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  1. Introduction
  2. About Linux
  3. Installation and getting started
  4. Logging in and out
  5. Basic Linux Commands
  6. Linux Files and File Permissions
  7. Linux Directory Structure
  8. Finding Files
  9. Linux Help
  10. Setting Time
  11. Devices
  12. Tips
  13. Accessing Other Filesystems
  14. Accessing Removable Media
  15. Making and Managing Filesystems
  16. Emergency Filesystems and Procedures
  17. LILO and Runlevels
  18. Init
  19. Environment, Shell Selection, and Startu
  20. Linux Kernel
  21. Package Installation and Printing
  22. Configuration, Logging and CRON
  23. Keys and Terminal Configuration
  24. Sound Configuration
  25. Managing Users
  26. Passwords
  27. Process Control
  28. Configuration and Diagnostic Tools
  29. Overall Configuration
  30. Using PAM
  31. Basic Network Setup
  32. Tools and Terms
  33. Novell and Printing
  34. Inetd Services
  35. Xinetd Services
  36. Other Network Services
  37. FTP and Telnet
  38. Samba
  39. Identd (auth)
  40. X Configuration
  41. X Use
  42. Using X Remotely
  43. X Documentation
  44. DNS
  45. DHCP and BOOTP
  46. Apache
  47. NFS
  48. PPP
  49. Mail
  50. Routing
  51. IP Masquerading
  52. Proxy Servers and ipchains
  53. UUCP
  54. News
  55. NIS
  56. Network Security
  57. Secure Shell
  58. Text Processing
  59. Shell Programming
  60. Emacs
  61. VI
  62. Recommended Reading
  63. Credits

Linux Tips

Multiple Virtual Terminal access

There are normally 6 virtual terminals in Linux, available by using Alt-F1 through Alt-F6. Each one can be logged in as a different user. There are normally 6 terminals available in X also, F7 through F12. The first X session will be on F7 (if on a local terminal), the second on F8, and so forth. If an X session is started from F1 and you also have an active session on F2, you can type Ctrl-Alt-F2 to go from the X session to the virtual console on F2. Also to get back to your X session, you can type Ctrl-Alt-F7. This example assumes that your terminals are setup in the standard manner with 6 virtual terminals that spawn the getty program available. You can check your setup by checking your /etc/inittab file. You should have lines like the following in your file.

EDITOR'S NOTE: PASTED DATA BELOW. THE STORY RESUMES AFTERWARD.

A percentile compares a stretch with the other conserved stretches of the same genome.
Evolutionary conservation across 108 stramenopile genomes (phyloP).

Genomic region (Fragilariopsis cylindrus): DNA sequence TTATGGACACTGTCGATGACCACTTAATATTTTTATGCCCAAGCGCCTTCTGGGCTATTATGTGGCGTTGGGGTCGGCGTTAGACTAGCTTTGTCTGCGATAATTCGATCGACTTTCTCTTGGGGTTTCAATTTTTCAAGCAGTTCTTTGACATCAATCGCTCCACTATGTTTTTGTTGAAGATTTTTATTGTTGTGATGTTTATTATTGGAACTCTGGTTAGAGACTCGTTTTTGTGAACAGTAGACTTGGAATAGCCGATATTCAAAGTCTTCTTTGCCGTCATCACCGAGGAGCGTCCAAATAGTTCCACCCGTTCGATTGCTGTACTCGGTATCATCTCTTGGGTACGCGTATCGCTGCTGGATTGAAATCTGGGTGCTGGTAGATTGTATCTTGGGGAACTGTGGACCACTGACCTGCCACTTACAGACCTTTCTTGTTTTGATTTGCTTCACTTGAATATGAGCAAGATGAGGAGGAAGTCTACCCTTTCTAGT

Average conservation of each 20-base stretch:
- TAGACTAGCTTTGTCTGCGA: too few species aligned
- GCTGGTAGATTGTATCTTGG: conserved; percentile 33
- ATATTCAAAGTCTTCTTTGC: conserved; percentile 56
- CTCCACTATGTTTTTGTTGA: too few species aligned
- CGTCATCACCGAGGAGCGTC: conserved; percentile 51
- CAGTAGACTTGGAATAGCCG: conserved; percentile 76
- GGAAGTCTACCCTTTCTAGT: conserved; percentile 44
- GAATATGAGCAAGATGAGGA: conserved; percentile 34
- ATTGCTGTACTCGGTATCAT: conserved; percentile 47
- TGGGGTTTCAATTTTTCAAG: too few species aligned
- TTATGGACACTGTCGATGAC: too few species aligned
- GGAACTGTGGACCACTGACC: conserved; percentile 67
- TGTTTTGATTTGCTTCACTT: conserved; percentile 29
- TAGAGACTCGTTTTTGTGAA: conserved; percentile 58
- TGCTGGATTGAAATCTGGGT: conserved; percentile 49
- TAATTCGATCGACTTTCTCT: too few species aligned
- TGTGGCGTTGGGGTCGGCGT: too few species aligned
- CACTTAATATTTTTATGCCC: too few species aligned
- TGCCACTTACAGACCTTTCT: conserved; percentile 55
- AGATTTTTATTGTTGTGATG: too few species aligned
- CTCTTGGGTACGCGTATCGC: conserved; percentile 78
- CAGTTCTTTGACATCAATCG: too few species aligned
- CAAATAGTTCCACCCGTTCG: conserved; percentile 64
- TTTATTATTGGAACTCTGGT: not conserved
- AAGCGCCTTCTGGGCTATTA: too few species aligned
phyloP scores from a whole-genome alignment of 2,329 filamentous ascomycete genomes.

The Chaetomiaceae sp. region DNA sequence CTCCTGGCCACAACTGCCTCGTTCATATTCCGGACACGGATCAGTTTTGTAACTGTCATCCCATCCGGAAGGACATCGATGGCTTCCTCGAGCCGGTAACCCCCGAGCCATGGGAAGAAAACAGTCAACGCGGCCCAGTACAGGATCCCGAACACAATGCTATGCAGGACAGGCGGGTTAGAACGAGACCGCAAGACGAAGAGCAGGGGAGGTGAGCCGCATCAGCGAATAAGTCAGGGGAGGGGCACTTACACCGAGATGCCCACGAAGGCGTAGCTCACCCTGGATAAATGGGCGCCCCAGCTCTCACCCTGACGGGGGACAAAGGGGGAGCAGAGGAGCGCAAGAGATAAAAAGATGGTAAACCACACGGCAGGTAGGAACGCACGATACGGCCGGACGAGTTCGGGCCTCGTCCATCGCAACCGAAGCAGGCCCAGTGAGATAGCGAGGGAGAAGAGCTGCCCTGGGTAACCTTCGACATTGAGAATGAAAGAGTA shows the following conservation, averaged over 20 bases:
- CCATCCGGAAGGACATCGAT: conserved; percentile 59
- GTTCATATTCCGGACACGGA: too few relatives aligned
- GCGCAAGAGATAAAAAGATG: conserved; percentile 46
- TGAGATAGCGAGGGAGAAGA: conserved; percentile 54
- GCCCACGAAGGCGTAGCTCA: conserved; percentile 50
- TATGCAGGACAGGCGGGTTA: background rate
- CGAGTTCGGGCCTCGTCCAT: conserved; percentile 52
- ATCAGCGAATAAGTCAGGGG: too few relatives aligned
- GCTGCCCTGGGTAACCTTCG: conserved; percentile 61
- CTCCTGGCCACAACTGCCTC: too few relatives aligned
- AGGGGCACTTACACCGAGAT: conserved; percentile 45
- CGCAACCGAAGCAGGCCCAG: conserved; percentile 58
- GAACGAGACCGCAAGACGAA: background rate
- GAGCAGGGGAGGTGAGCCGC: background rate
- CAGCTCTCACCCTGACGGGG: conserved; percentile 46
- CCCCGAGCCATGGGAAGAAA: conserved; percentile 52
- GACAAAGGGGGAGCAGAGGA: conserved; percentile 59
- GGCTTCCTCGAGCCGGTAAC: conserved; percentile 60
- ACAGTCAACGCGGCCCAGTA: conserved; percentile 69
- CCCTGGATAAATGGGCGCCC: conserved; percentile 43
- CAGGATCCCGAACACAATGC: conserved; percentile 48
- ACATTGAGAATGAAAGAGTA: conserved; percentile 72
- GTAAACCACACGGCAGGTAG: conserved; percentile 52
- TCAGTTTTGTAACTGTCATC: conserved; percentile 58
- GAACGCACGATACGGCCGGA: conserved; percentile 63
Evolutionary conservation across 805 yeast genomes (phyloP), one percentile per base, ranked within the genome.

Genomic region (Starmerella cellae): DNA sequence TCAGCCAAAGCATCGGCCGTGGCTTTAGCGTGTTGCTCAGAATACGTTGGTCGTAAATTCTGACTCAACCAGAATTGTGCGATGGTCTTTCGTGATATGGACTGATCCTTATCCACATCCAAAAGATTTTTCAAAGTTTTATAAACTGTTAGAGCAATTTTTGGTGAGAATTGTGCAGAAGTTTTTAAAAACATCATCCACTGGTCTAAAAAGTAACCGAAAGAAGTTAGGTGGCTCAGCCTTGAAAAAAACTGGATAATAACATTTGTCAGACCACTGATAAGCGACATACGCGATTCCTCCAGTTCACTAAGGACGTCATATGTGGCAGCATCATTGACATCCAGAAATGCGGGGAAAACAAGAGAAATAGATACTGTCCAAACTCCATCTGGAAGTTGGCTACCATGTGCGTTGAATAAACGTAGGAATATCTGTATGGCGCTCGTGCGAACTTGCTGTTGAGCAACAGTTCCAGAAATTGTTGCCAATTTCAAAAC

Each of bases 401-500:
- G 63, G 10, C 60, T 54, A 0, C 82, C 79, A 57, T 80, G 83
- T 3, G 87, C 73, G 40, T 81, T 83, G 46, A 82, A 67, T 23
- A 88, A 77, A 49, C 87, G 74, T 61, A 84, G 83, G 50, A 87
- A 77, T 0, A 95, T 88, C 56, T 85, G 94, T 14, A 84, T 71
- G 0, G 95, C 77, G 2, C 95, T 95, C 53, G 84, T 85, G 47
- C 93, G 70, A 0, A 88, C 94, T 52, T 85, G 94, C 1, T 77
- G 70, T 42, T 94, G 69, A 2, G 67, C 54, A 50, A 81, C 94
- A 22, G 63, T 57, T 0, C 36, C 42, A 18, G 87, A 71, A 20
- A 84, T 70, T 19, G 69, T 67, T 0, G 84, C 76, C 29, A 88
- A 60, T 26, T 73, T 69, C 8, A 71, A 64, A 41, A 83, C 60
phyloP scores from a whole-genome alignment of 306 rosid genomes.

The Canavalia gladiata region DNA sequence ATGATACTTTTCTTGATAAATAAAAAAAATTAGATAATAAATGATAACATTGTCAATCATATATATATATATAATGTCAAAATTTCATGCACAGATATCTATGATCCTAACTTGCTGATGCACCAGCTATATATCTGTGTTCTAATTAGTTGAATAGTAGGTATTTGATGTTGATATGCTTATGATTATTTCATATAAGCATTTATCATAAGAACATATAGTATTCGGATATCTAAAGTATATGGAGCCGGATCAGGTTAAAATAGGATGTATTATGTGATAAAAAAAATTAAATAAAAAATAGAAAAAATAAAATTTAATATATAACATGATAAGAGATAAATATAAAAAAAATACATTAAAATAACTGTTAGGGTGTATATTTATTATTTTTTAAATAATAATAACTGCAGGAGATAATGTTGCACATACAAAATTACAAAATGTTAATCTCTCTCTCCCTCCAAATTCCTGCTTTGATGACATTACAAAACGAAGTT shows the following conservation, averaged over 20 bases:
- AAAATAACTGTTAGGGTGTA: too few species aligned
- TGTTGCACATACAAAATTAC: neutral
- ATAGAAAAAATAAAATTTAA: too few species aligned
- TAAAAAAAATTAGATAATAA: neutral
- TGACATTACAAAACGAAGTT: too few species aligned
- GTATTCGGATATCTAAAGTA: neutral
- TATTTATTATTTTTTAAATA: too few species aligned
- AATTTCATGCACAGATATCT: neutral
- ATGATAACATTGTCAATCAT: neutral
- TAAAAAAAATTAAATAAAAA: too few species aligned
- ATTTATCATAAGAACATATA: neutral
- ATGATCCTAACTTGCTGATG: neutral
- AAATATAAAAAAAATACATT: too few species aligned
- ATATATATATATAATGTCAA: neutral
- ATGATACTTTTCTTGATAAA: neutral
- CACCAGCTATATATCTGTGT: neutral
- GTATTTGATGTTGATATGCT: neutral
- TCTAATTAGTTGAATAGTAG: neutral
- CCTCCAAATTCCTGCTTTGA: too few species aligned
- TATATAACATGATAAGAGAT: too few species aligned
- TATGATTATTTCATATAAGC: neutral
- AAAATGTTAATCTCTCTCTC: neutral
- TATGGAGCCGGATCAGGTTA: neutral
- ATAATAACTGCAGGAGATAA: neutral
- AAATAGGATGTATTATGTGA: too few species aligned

1:2345:respawn:/sbin/mingetty tty1
2:2345:respawn:/sbin/mingetty tty2
3:2345:respawn:/sbin/mingetty tty3
4:2345:respawn:/sbin/mingetty tty4
5:2345:respawn:/sbin/mingetty tty5
6:2345:respawn:/sbin/mingetty tty6

See the section on init for further information on this file.

Linux Command line shortcuts

If typing a command on the command line, you can press <TAB> before the command is complete and if there are enough characters for it to be unique, the system will finish the command for you. If it is not yet unique, and <TAB> is pressed twice, you will be given choices.

Pasting text in files

There is a cut and paste mouse utility that works with virtual consoles called gpm which runs as a daemon. To use it,

  1. Move your mouse to the text you want to cut or paste
  2. Hold the left mouse button down
  3. Drag the mouse to the end of the selected text
  4. Release the mouse button
  5. If deleting text, just press the "DEL" key for your final step. If pasting text, move the text cursor to the location you want to paste to by switching terminals with function keys, using arrow keys, etc.
  6. If pasting, press the right mouse button.

Viewing previously displayed text

Text that has scrolled off the top of the screen may be viewed again using the <SHIFT><PgUp> key combination. The Keys in the numbers section on the far right of the keypad do not work for this function, only the grey PgUp and PgDn keys just to the right of the <Enter> key. If you want other keys to perform this function, it would be necessary to map them for bash shell keymapping. Pressing any other key other than <SHIFT><PgUp> or <SHIFT><PgDn> will bring you back to the normal screen location.